Women in horror. If you ask me, women are the penultimate reason why we should celebrate horror. Horror from a woman’s point of view is the best way that horror can be experienced. Look over horror’s past, and the best stories are centered on women or created by women. When it came down to choosing who to focus on for this month’s Women of Horror month at Nightmare on Film Street, I had a plethora to choose from. It came down to one woman who has been in horror from her young days to the present days. That woman is Danielle Harris.
Harris’s stamp on the genre is huge. I’ve seen maybe 50% of her contributions to the genre so consider me a little overwhelmed when I sat down to figure out what I’d need to watch to get myself at 100%. As of this article, she is 43 years old, and has racked up so many contributions to horror that I wasn’t sure that I would be able to get through them all. That’s not including just projects that she’s acted in. She’s a director and producer, as well. Being the completist that I am, I worked through her filmography to make sure that I give the full Danielle Harris horror film experience that I could give.
It all began in 1988 when Harris portrayed Jamie Lloyd, the daughter of Laurie Strode, in Halloween IV: The Return of Michael Myers. In that film, she left a lasting impression on the horror community, and she did at all before she turned 10 years old. Jamie’s story continued in the next year’s Halloween V: The Revenge of Michael Myers. It was within Revenge that she gave us the iconic clown costume, and foretold an impact that she would have the within the horror genre. I could go on about her portrayal as Jamie, butt there are many more films to provide.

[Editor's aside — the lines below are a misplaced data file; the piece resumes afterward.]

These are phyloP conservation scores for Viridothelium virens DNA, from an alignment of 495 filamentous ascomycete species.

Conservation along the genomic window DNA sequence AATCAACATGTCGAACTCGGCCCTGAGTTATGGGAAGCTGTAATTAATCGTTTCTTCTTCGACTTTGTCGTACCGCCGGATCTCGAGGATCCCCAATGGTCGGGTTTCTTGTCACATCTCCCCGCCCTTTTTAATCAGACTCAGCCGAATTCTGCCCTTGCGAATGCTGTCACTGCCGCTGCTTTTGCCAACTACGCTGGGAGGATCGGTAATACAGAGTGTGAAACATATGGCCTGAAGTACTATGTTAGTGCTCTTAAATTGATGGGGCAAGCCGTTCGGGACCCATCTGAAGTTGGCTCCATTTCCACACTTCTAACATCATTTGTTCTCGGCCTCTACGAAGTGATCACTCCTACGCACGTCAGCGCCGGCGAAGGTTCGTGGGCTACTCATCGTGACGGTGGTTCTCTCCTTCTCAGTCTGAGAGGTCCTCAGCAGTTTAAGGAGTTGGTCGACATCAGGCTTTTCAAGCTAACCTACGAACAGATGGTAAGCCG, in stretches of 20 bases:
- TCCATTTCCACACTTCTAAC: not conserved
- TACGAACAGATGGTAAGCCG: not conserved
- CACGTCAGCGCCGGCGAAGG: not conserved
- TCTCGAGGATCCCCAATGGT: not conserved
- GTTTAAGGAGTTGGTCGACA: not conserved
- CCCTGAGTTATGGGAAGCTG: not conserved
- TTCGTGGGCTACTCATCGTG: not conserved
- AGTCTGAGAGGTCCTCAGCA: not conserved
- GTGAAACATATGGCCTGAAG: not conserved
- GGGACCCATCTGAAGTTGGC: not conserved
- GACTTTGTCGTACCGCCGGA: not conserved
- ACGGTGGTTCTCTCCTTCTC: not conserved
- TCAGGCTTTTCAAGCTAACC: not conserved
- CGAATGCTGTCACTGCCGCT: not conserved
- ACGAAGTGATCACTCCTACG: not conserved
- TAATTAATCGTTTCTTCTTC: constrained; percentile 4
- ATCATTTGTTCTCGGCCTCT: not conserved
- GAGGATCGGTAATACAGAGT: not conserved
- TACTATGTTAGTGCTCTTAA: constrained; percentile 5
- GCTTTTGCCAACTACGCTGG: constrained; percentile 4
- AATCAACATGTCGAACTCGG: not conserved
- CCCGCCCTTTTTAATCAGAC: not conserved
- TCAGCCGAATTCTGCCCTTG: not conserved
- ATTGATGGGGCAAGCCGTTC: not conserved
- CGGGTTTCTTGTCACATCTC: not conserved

“[Danielle] Harris’s stamp on the genre is huge.”
Harris’ next foray into horror came in the cult classic, Eerie, Indiana, in the 7th episode of the only (shamefully) season, Heart on a Chain (1991). While Eerie was a kitschy sort of show, this episode tugs at the heartstrings. If her performances in the Halloween sequels didn’t do tug those heartstrings, this episode of television should have done the trick.
Eight years passed before Harris returned to the genre, and when she did, it was in a role that made a lasting mark. 1998’s Urban Legend didn’t feature Harris a lot, but the moments when her character, Tosh, is onscreen are memorable. Who couldn’t relate to sitting in their dorm room on goth chatrooms looking for an on campus hookup only to end up the victim of an urban legend?
Following her being urban legendized, Harris appeared in Charmed’s first season’s seventh episode, The Fourth Sister (1998), as a teenage witch who tries to infiltrate the Halliwell sisters’ coven. It made me wonder what Charmed would have been like if Harris was originally cast as one of the Halliwell sisters.
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In 2007, Harris took the horror scene by storm. It began with reentering the world of Michael Myers in Rob Zombie’s Halloween. Not as Jamie, because remake, but as the new Annie Brackett. I’m going to skip ahead a few years and movies and include Zombie’s Halloween II (2009), here. As much as I enjoyed Jamie Lloyd, it’s Harris’ Annie that solidified me as a fan of hers. Say what ye will about Zombie’s Halloweens, but he gave Annie a solid and even more tragic story. Harris created an Annie that was strong, sympathetic, and she really didn’t take any shit. When Halloween II came about, I secretly hoped that Annie would be the final girl as opposed to Scout Taylor Compton’s Laurie. Alas, she did not, but Harris’ performance as Annie is all around top ranking in the Halloween franchise performances.
Throughout the rest of the late aughts into the 2010s, Harris dominated the straight to video horror realm. There are the films in the “Danielle Harris is amongst a group of friends battling a nasty evil” subgenre: Left for Dead (2007), Blood Night: The Legend of Mary Hatchet (2008), The Black Waters of Echo’s Pond (2009), FearNet’s TV series, Fear Clinic (2009), Hallows’ Eve (2013), Camp Dread (2014), Ghost of Goodnight Lane (2014), and Redwood Massacre: Annihilation (2020). There are the films in the “Danielle Harris takes hold of woman power, and kicks ass” subgenre: The Victim (2011), Shiver (aka Skin Collector) (2012), Havenhurst (2016), and Inoperable (2017).